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Recreational pot legalized in Newberg

City Council unanimously votes to repeal ban on medical dispensaries selling recreational marijuana


In about a month recreational marijuana can legally be purchased for the first time in Newberg, following a unanimous City Council vote Monday night to allow recreational sales from medical dispensaries.

The council had previously banned early sales in late September, just before they would have become allowed. At that time the majority of the council cited a lack of state direction in how to oversee pot sales.The Newberg City Council voted unanimously Monday to allow medical mariajuana facilities to sell recreational cannabis to the public.

But local medical dispensary owner Sheri Ralston sent an email to the council last month, noting some of the changes from the Oregon Liquor Control Commission since the Newberg ban was enacted. Ralston’s letter spurred the council to reconsider the ban, and Community Development Director Doug Rux concocted an ordinance that would repeal the council action.

“We have more clarity today than what we did back at the beginning of September,” Rux told the council.

In a change from the council sentiment toward recreational sales in September, there was a unanimous vote to repeal the ban, mostly from the updated clarity Rux described. “With those changes it became apparent this is probably the right way to go if we’re going to do any kind of job of managing this on behalf of the citizens,” Mayor Bob Andrews said.

Each member of the council offered some thoughts before the vote, bringing up a range of reasons for supporting the measure. Councilor Stephen McKinney, who has been the strongest council opponent of marijuana in Newberg, explained that his personal views on the subject have not changed.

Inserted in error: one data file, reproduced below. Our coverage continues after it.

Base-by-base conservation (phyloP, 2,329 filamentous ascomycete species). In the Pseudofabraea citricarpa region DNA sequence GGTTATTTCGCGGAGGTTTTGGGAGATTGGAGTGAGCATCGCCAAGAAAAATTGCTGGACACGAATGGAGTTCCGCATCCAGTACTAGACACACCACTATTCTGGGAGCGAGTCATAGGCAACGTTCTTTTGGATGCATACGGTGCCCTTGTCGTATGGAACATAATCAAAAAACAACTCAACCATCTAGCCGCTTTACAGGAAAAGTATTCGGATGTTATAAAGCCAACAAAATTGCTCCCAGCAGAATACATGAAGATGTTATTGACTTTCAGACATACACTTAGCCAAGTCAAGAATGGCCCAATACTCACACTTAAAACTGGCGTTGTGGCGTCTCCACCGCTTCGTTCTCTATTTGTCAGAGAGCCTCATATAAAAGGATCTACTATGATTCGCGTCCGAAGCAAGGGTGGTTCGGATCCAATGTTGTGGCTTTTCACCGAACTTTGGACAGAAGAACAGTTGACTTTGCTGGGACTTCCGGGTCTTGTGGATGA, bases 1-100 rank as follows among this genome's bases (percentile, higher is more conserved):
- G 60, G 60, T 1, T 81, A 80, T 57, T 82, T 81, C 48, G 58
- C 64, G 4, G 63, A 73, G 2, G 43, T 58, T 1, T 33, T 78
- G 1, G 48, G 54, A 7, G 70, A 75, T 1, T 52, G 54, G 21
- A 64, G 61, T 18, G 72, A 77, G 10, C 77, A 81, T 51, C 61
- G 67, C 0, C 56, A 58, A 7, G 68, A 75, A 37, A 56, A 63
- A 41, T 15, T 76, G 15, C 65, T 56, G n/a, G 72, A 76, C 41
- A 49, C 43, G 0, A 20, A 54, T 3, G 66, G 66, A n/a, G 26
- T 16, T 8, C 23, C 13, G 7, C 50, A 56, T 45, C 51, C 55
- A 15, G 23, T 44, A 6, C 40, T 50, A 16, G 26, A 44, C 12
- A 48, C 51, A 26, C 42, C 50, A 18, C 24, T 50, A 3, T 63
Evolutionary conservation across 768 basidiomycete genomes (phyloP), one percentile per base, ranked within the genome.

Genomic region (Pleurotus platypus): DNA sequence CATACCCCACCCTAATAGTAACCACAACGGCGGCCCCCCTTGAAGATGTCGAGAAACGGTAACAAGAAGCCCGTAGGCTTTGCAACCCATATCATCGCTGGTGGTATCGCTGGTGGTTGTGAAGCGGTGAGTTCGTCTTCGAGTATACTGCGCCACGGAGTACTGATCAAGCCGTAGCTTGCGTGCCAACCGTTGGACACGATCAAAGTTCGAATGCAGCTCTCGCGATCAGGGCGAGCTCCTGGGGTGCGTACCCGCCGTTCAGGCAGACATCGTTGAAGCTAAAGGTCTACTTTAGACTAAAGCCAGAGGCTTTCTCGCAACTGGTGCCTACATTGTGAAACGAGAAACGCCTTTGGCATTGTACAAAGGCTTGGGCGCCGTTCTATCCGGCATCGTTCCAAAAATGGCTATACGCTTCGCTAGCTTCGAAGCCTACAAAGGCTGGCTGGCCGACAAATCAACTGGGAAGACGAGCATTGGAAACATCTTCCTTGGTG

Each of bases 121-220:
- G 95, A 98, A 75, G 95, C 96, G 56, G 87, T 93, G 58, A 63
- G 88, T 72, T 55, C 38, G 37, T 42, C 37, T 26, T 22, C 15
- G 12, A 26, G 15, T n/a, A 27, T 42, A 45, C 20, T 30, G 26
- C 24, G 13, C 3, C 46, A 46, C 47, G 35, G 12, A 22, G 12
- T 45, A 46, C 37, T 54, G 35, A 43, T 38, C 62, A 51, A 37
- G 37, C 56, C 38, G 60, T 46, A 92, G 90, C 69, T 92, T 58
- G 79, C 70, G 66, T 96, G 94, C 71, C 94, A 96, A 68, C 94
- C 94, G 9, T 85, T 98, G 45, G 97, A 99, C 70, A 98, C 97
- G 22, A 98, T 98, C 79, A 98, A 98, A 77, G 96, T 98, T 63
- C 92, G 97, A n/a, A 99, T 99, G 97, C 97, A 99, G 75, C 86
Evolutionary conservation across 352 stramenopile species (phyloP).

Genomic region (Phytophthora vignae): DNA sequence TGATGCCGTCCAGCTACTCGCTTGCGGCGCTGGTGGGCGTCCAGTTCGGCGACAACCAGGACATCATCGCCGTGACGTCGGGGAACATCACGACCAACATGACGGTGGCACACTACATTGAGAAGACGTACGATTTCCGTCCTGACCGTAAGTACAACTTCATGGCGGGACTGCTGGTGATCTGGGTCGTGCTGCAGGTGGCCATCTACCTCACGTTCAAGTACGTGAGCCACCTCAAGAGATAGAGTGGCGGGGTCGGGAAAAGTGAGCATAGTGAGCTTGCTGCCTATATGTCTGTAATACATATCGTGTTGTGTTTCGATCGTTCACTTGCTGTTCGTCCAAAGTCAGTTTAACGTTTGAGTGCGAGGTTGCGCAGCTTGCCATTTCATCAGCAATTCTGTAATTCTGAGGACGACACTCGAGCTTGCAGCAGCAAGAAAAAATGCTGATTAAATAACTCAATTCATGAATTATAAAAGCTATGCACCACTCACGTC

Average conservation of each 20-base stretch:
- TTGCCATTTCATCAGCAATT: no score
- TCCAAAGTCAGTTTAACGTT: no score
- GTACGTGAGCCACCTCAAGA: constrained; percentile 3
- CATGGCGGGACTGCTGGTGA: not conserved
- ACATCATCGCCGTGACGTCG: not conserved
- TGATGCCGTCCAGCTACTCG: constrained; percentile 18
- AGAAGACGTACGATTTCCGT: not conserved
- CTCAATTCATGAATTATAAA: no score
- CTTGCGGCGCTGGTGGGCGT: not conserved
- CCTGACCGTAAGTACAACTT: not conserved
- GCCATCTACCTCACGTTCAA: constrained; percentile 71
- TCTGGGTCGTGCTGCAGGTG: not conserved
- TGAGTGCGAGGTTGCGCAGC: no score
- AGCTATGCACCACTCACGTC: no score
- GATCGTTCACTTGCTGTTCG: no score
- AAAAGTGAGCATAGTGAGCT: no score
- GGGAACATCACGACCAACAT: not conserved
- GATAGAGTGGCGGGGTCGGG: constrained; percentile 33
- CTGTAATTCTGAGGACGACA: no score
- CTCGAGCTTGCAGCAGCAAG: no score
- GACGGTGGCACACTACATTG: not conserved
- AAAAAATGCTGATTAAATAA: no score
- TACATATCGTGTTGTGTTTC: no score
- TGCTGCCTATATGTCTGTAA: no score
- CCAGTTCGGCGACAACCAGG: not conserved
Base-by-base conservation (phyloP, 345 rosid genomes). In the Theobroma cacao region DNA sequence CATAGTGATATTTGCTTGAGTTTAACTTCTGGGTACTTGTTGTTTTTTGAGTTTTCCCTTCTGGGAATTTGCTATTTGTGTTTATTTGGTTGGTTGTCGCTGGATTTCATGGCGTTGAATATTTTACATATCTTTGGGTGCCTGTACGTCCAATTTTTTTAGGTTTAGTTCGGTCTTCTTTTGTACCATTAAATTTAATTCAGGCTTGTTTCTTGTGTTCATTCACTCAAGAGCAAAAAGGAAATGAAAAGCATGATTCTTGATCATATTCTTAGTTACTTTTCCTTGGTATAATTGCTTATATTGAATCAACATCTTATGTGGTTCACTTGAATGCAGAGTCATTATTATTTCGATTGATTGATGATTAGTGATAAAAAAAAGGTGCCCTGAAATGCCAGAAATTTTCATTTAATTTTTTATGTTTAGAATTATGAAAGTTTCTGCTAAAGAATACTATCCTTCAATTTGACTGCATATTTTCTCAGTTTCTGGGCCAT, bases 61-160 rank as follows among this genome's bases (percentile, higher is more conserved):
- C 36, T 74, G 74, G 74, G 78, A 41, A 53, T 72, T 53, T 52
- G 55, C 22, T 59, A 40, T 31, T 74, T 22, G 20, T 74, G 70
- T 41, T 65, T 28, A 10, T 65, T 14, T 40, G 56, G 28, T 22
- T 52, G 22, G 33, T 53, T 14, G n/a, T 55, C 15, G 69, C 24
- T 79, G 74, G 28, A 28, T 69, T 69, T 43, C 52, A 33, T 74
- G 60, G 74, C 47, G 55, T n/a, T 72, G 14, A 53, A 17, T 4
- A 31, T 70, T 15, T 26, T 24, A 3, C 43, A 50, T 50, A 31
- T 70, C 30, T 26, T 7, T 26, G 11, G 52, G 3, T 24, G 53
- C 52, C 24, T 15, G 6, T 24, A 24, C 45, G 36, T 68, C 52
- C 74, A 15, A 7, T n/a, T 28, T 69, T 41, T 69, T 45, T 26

“I still don’t like anything about the marijuana industry in the town of Newberg, but at this particular point of time I don’t see any way forward but to maybe wrap up this final chapter in how the business is conducted in the city of Newberg,” McKinney said. “So I’m going to vote yes with a great deal of reluctance.”

Councilor Mike Corey shared some of McKinney’s concerns, but also highlighted that allowing legal recreational sales is a safety measure: with a regulated industry product gets taken off the black market and customers get a higher quality of marijuana.

“I’m not pro-recreational sales, but I think it’s the best way to do it, and tax it,” he concluded.

The tax sentiment was shared by Councilor Patrick Johnson, who noted that while he doesn’t drink or smoke and it’s very unlikely he’ll be taking advantage of the new legislation, “I sit through budget meetings and I think about the revenue we could bring in,” particularly when customers are traveling out of Newberg to purchase pot. He added that he does not like to legislate morality.

Councilor Denise Bacon concurred with the idea of bringing local money back to Newberg, noting that “whether you agree with it or not, our citizens who want it are going somewhere else to buy it. So they’re just spending their money somewhere else and it’s still here.”

As it stands the city has a 10 percent tax in place on recreational pot sales, adopted in 2014. That could change, as more recent state legislation has stipulated a maximum 3 percent tax on recreational pot, with an additional requirement that it go to a vote of the public. That means the Newberg tax could be overturned, but for now the city can collect that revenue from pot sales.

Councilor Lesley Woodruff reiterated that the increased guidance from the state – the OLCC has now issued administrative rules for recreational sales, for instance – swayed her toward repealing the ban.

Yet another reason to repeal was aired by Councilor Scott Essin, who noted that in areas of the country with prohibition, intoxicated people will travel farther distances to obtain substances, causing a dangerous situation.

“It’s really a safety issue in a lot of ways for me,” he said.

With the council approval, the ban will be lifted in 30 days and the two medical dispensaries in town, Ralston’s facility and Canna Bros., will be allowed to begin selling marijuana to all adults over the age of 21.